Seeking to Shift Attention to Judicial Nominees

“Many conservatives point to remarks that Mr. Obama made on CNN where, after saying he did not believe ‘in a bunch of judicial law-making,’ he went on to describe in relatively explicit terms for a presidential candidate what sort of perspective he would want his [U.S. Supreme Court] nominees to have. ‘What I do want is a judge who is sympathetic enough to those who are on the outside, those who are vulnerable, those who are powerless, those who can’t have access to political power and as a consequence can’t protect themselves from being — from being dealt with sometimes unfairly, that the courts become a refuge for justice,’ said Mr. Obama, who taught constitutional law for years at the University of Chicago. Several conservative observers of the court said they interpreted those remarks as code for Mr. Obama’s intention to select ‘liberal activist judges.’ ‘That comment was pretty remarkable to a lot of us,’ said Neomi Rao, [an assistant professor] at George Mason University Law School who is a former associate counsel in the Bush White House and a former clerk for Justice Clarence Thomas. ‘When I hear about a judge who rules on the basis of empathy, I think of an activist judge.’”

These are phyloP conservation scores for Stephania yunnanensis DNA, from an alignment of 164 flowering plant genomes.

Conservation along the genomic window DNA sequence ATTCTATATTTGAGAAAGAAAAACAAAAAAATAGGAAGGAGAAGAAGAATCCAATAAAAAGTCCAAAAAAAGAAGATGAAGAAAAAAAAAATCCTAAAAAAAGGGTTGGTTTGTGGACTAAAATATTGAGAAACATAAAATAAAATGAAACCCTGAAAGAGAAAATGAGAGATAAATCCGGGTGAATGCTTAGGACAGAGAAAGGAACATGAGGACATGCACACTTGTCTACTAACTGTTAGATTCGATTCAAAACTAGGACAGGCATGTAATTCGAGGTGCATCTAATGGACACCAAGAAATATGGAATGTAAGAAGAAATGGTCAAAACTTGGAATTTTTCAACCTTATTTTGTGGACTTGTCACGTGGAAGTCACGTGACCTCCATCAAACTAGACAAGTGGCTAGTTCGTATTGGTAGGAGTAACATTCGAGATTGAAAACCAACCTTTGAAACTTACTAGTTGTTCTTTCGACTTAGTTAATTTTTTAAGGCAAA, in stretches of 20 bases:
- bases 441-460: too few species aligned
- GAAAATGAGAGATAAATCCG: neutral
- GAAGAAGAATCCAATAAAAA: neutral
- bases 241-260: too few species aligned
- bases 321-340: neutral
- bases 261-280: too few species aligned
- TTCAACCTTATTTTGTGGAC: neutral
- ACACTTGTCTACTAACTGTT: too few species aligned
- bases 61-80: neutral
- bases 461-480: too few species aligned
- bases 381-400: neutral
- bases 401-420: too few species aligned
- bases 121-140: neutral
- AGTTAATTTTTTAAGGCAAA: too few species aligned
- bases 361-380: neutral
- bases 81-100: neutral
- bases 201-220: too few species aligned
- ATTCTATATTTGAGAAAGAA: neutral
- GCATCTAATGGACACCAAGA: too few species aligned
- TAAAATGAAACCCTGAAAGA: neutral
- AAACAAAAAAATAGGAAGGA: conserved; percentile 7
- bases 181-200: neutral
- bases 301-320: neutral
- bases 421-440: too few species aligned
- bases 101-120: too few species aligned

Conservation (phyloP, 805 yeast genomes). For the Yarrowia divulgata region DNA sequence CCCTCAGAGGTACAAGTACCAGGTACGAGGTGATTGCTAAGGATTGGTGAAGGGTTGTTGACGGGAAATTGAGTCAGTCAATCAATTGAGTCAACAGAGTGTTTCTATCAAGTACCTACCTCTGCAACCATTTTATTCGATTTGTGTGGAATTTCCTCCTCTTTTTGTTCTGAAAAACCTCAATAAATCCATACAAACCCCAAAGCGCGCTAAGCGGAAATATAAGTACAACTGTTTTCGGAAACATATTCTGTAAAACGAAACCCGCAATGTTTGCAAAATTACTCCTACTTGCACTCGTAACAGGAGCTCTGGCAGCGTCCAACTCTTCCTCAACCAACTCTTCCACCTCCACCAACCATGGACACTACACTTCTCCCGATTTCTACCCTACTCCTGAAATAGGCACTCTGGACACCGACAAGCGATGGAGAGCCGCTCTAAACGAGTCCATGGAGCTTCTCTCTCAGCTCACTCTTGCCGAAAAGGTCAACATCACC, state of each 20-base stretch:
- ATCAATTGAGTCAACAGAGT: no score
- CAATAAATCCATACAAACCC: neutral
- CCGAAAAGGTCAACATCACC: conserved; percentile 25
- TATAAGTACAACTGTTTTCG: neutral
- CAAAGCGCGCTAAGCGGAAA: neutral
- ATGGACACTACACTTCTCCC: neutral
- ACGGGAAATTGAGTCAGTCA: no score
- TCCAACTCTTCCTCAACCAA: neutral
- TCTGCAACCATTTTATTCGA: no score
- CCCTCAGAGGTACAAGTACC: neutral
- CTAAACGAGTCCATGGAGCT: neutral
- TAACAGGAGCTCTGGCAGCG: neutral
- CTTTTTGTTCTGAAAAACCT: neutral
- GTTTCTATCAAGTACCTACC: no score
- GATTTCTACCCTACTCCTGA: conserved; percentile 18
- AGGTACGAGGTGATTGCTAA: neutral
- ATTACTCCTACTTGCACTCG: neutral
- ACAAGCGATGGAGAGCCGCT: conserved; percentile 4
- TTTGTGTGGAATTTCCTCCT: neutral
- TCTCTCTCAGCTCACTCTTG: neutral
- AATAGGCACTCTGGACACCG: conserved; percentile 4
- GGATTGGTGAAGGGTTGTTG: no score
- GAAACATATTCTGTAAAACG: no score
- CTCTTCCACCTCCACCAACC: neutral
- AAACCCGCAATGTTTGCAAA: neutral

Tuesday, Oct. 7, U.S. News and World Report

The Swing States: John McCain and Barack Obama Locked in Tight Race in Virginia

“[Virginia] is where only one Democratic presidential candidate has won since 1948. And that was 44 years ago, when Lyndon Johnson beat Barry Goldwater. But voters here also picked the nation’s first black governor, Democrat Douglas Wilder, in 1989. ‘Sen. Barack Obama can make history,’ says Toni-Michelle Travis, a government professor at George Mason University, ‘but he has to become more concrete in his platform. People think he’s a wonderful speaker, but they want to know specifically what he’s going to do.’ The economic turmoil, Travis and state political strategists say, has played well for Obama here, and may even help him make inroads in the state’s rural southwestern hills, where he faces his toughest sell.”

Wednesday, Oct. 8,

5 Reasons to Travel during the Holidays

“A more civil flying experience: Air travelers are adjusting to the historic airline cuts by flying less. So it’s unlikely that flights will be more crowded than ever. In fact, it’s possible that more air travelers will forfeit their trip than the airlines expected, which could translate into smaller crowds at the airports and possibly even lower fares. There’s some evidence this is already happening. Expedia says in certain markets, prices are dropping precipitously. Fall fares between Denver and San Francisco are down 32 percent and those between Denver and San Diego are down 30 percent. How about airline delays? ‘Passenger trip delays will remain at the same levels as 2007,’ Lance Sherry, executive director for the Center for Air Transportation Systems Research at George Mason University, told me. That’s not exactly good news, but then again, at least it won’t be any worse.”